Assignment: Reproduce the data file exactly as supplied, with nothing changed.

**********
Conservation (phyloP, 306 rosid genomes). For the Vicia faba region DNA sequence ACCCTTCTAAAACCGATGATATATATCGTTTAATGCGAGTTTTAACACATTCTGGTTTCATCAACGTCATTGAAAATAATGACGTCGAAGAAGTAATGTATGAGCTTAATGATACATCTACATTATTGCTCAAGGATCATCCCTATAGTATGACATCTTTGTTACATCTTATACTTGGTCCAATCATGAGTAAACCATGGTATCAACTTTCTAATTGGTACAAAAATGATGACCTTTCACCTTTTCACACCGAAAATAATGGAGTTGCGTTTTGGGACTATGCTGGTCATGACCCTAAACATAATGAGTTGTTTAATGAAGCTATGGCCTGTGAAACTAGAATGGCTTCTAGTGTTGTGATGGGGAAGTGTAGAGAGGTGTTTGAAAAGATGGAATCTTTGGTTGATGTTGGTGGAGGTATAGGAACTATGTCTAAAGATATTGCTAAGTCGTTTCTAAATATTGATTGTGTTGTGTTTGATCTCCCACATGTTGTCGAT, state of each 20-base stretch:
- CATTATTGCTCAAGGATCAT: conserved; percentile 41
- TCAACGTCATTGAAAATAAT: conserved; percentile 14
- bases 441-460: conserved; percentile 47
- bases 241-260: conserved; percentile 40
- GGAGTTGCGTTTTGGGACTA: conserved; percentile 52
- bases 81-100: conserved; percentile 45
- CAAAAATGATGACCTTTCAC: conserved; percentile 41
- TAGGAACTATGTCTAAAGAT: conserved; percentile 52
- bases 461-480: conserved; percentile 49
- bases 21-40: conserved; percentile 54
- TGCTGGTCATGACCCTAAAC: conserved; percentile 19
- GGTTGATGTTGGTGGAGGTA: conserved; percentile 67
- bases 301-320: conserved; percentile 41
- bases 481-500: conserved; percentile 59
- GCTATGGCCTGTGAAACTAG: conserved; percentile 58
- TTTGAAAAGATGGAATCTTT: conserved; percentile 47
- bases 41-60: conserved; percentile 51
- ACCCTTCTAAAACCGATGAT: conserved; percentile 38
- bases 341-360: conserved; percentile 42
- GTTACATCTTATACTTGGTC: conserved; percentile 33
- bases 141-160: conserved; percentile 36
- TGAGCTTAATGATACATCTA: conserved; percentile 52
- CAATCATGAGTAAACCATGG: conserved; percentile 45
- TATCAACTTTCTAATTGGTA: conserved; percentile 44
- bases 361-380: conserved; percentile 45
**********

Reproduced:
Conservation (phyloP, 306 rosid genomes). For the Vicia faba region DNA sequence ACCCTTCTAAAACCGATGATATATATCGTTTAATGCGAGTTTTAACACATTCTGGTTTCATCAACGTCATTGAAAATAATGACGTCGAAGAAGTAATGTATGAGCTTAATGATACATCTACATTATTGCTCAAGGATCATCCCTATAGTATGACATCTTTGTTACATCTTATACTTGGTCCAATCATGAGTAAACCATGGTATCAACTTTCTAATTGGTACAAAAATGATGACCTTTCACCTTTTCACACCGAAAATAATGGAGTTGCGTTTTGGGACTATGCTGGTCATGACCCTAAACATAATGAGTTGTTTAATGAAGCTATGGCCTGTGAAACTAGAATGGCTTCTAGTGTTGTGATGGGGAAGTGTAGAGAGGTGTTTGAAAAGATGGAATCTTTGGTTGATGTTGGTGGAGGTATAGGAACTATGTCTAAAGATATTGCTAAGTCGTTTCTAAATATTGATTGTGTTGTGTTTGATCTCCCACATGTTGTCGAT, state of each 20-base stretch:
- CATTATTGCTCAAGGATCAT: conserved; percentile 41
- TCAACGTCATTGAAAATAAT: conserved; percentile 14
- bases 441-460: conserved; percentile 47
- bases 241-260: conserved; percentile 40
- GGAGTTGCGTTTTGGGACTA: conserved; percentile 52
- bases 81-100: conserved; percentile 45
- CAAAAATGATGACCTTTCAC: conserved; percentile 41
- TAGGAACTATGTCTAAAGAT: conserved; percentile 52
- bases 461-480: conserved; percentile 49
- bases 21-40: conserved; percentile 54
- TGCTGGTCATGACCCTAAAC: conserved; percentile 19
- GGTTGATGTTGGTGGAGGTA: conserved; percentile 67
- bases 301-320: conserved; percentile 41
- bases 481-500: conserved; percentile 59
- GCTATGGCCTGTGAAACTAG: conserved; percentile 58
- TTTGAAAAGATGGAATCTTT: conserved; percentile 47
- bases 41-60: conserved; percentile 51
- ACCCTTCTAAAACCGATGAT: conserved; percentile 38
- bases 341-360: conserved; percentile 42
- GTTACATCTTATACTTGGTC: conserved; percentile 33
- bases 141-160: conserved; percentile 36
- TGAGCTTAATGATACATCTA: conserved; percentile 52
- CAATCATGAGTAAACCATGG: conserved; percentile 45
- TATCAACTTTCTAATTGGTA: conserved; percentile 44
- bases 361-380: conserved; percentile 45